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Wolf

Grey or timber wolf, Europe, Asia, North Africa and North America, up to 85 cm (33 in) high at the shoulder Grey wolves are large, wild dogs with powerful jaws and sharp hearing. They will eat anything they can find: animals already killed, farm stock, vegetation—even waste from rubbish dumps. But their main food is other animals, such as deer and moose. To take down such large prey, the wolves hunt in packs. Their long legs allow them to run fast in pursuit of quarry, and also to pick their way through deep snow. There are 39 subspecies of grey wolf, including the dingo, red wolf and African wolf. Domestic dogs are descended from wolves.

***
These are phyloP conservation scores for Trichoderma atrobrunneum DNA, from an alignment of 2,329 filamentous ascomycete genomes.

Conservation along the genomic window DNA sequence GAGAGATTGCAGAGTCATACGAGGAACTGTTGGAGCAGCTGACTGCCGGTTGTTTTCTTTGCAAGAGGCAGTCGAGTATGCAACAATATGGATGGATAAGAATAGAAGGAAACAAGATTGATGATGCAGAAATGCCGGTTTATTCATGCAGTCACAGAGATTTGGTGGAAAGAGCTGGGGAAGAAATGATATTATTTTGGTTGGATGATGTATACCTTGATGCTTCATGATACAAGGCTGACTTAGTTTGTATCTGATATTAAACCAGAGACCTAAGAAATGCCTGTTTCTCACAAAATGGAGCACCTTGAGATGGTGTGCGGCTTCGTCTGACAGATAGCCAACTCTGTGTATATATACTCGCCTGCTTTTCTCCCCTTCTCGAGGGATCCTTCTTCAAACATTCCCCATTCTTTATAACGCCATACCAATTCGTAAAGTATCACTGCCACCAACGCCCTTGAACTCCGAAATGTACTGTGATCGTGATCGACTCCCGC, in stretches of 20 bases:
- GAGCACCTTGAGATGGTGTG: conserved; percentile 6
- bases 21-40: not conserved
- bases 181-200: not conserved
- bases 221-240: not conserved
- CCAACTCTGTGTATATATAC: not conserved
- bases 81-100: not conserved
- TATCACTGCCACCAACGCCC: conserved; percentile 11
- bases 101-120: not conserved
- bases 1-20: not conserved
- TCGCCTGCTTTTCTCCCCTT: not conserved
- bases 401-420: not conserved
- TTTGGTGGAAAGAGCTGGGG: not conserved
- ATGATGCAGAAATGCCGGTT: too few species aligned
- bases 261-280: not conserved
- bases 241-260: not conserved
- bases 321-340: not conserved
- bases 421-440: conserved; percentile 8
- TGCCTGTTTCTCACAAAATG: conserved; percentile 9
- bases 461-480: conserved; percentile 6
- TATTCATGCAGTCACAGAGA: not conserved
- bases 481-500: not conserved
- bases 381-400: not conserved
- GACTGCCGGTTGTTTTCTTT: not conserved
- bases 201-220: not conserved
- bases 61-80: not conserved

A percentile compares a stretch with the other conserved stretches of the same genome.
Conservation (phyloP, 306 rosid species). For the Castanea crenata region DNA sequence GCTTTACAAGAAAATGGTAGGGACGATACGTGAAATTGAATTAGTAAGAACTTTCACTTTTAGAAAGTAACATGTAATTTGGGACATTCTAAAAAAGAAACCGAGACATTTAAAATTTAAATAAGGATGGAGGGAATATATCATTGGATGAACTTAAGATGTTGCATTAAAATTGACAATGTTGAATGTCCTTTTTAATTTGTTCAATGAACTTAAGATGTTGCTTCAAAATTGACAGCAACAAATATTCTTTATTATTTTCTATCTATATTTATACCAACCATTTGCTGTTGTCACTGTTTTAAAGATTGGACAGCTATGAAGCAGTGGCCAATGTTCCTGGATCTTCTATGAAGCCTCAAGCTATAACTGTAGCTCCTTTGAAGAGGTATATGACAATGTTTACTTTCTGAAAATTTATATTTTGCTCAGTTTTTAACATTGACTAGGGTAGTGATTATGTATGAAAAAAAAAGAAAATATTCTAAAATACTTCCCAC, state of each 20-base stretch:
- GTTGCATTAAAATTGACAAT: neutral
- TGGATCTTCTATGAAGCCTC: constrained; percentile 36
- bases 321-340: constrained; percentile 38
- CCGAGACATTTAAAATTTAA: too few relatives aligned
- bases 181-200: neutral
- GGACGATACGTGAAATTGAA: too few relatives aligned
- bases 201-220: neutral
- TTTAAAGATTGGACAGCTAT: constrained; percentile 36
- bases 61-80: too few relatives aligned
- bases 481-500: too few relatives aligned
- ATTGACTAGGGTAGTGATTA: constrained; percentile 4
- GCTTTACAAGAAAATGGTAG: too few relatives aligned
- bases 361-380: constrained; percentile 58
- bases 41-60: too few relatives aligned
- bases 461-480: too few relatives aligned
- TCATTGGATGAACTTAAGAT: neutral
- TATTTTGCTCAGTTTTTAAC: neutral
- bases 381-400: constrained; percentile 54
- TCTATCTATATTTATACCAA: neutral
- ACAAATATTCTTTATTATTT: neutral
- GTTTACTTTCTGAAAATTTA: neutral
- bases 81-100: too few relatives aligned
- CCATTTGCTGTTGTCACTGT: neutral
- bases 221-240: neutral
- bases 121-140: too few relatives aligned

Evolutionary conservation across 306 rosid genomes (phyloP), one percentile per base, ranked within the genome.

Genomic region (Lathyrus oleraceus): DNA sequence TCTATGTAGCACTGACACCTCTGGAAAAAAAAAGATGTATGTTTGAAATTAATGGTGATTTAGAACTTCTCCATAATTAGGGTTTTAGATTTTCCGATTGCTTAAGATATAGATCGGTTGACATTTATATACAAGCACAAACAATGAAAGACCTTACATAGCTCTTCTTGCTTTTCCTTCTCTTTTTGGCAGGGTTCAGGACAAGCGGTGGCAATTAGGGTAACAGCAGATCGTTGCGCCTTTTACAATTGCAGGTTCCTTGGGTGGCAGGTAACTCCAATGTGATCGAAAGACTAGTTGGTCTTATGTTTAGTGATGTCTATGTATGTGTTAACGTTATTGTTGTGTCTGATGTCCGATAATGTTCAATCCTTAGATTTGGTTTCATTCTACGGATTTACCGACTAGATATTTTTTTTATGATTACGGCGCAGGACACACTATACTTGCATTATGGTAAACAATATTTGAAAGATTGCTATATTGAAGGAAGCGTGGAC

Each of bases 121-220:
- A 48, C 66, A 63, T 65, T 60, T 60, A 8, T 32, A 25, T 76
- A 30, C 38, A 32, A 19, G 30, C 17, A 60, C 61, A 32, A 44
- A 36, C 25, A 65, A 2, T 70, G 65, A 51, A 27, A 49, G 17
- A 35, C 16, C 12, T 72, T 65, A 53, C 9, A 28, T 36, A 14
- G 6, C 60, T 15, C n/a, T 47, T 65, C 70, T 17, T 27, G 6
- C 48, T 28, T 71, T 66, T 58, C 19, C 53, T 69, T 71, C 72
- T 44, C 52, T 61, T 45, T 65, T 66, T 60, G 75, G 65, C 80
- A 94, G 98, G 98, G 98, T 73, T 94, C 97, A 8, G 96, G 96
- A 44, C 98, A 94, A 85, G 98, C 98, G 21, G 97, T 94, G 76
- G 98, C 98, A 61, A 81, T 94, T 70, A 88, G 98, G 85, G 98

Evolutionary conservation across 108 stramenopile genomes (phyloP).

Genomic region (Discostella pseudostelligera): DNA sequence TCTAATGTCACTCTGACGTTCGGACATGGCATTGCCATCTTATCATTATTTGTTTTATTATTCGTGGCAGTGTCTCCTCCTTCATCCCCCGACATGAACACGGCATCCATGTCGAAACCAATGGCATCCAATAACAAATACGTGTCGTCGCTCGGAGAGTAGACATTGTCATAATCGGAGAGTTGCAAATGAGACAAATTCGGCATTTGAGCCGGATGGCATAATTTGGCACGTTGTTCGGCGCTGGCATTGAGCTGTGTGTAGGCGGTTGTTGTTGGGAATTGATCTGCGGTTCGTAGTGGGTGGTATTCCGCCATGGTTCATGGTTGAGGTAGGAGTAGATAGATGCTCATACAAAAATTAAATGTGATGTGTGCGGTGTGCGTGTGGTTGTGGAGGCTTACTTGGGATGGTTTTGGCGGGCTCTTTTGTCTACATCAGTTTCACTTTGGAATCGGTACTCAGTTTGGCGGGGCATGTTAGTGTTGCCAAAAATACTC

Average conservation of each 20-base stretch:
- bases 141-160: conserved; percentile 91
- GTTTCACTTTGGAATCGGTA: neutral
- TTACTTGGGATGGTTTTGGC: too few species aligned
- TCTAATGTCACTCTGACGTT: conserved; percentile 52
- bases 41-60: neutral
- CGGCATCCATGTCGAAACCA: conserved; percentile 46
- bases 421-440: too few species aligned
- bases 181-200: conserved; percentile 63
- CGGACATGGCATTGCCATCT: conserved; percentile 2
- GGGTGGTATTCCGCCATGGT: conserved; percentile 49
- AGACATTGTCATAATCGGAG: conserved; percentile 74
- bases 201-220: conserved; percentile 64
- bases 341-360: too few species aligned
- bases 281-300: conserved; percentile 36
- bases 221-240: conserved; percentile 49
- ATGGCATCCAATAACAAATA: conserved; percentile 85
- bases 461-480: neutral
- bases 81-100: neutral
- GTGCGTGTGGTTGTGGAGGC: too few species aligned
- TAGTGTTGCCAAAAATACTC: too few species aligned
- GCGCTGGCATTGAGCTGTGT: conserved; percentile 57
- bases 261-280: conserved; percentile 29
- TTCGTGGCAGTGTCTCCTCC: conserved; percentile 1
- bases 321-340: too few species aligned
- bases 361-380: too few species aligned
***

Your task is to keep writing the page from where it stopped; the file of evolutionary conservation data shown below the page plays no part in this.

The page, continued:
Wolf skull

Powerful predator

The skull of this wolf shows the powerful jaws and teeth that make it a superb predator. The force of its bite enables it to crush bones. Wolves normally feed on large ungulates such as moose, musk ox, reindeer and bison (as well as livestock in farming areas), but also prey on smaller animals such as rabbits, rodents, lizards, birds and insects. They frequently eat carrion (dead animals) and human waste, and supplement their diet with fruit.

There are 39 subspecies of grey wolf, including the domestic dog, the dingo, red wolf and African wolf.

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